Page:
It is good to see the new Education Secretary promoting children's literature. His reference to a 1903 novel by Philadelphia-born Kate Douglas Wiggin on Radio 4's Today programme last week, provided fuel for diarists for days.
"The point about John Reid is that he is not Rebecca of Sunnybrook Farm,"
said Alan Johnson, in response to a suggestion that his Home Secretary colleague was kowtowing to the tabloids. "He doesn't get pushed around by anyone."
Thing is, neither does Rebecca Rowena Randall. She is forthright, feisty, honourable, responsible, and above all, cheery. She is just naughty enough not to be nauseating. Not quite Pollyanna, another young turn-of-the-century American heroine who gamely goes off to live with a stern aunt.
"Politicians and journalists have a great deal to learn from them," says primary education consultant Dinah Starkey. "Thinking positive instead of leaping in and saying everyone's getting things wrong."
That said, Rebecca does do a rather good line in spin. For instance, in her determination to paint a positive picture, she decides to call her aunt's gloomy abode Sunnybrook Farm, although it has neither sunniness nor (as I recall) a brook.
A Department for Education and Skills spokeswoman could not clarify whether or not Mr Johnson had actually read Rebecca of Sunnybrook Farm, but confirmed he had bought the book for his now-grown daughters many years ago. In referring to Rebecca, he was not aiming to do a comparison of every characteristic of hers with those of John Reid, she pointed out.
Just as well, for this was not the first time the Labour stalwart has bandied the character's name about in public.
"We do not know whether we face an Opposition of Rebecca of Sunnybrook Farm or the Boston strangler on the minimum wage," he declared in a 2003 debate on low pay when he was an employment minister.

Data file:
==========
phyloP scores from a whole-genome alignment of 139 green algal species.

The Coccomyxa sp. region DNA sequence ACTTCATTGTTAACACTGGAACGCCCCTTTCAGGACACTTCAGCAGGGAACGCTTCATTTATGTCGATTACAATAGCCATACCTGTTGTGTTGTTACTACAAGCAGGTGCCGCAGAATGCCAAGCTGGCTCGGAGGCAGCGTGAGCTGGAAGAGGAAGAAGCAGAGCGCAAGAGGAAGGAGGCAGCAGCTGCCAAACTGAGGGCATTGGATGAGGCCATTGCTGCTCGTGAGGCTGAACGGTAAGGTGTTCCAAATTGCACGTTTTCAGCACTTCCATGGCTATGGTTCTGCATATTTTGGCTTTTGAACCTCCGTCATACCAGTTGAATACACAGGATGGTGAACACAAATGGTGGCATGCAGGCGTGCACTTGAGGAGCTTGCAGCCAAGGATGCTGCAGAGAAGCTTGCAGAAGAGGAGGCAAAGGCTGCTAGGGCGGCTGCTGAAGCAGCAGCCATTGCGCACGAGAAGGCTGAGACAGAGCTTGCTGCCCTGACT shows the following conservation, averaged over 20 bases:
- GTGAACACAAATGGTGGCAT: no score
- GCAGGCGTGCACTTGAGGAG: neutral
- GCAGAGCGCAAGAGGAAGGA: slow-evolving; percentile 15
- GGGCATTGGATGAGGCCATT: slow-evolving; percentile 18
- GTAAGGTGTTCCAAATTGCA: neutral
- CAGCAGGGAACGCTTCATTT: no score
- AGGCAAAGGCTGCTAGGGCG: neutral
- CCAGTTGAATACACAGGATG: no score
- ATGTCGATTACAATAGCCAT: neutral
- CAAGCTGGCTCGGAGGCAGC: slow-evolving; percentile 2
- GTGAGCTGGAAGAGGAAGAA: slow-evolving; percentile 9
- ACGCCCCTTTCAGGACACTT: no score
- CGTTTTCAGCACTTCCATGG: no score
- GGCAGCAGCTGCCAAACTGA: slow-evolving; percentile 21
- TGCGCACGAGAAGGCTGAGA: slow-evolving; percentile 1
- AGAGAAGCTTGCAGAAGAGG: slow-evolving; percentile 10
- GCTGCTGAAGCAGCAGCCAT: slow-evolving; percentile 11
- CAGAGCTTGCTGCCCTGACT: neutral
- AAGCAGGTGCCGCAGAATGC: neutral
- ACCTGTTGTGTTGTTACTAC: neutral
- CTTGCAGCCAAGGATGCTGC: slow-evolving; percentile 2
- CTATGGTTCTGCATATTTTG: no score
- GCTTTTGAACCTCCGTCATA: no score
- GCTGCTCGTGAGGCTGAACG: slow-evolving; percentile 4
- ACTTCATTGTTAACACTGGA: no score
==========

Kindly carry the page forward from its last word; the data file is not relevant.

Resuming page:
Then, as the new work and pensions secretary, Mr Johnson told a 2004 commons select committee hearing about a woman who had been on invalidity benefit for 25 years, but was able to return to work as a result of a government programme. "It is fair to say her life has been transformed by that. I do not want to be Rebecca of Sunnybrook Farm about this...".
So many people who may or may not be Rebecca! John Reid, the entire Parliamentary Tory Party, and then Mr Johnson himself.
And he probably doesn't realise that Sunnybrook Farm's author Kate Douglas Wiggin was a notable educationist of her time. "Neither a rebel nor a radical, she was nevertheless a confident, forward-looking woman who was clearly expected to "do something" with her life and talents - as she did,"
says Anne Scott MacLeod in Twentieth Century Children's Writers. Mrs Wiggin joined the kindergarten movement, studied the child-centred methods of Froebel still popular today, taught children and teachers. She understood the state of Maine, where Rebecca is set, as well as the strengths and narrowness of its rural folk.
As to the heroine herself, MacLeod writes that she has a "warm heart, quick intelligence and free-flying spirit" - qualities any politician would want to aspire to.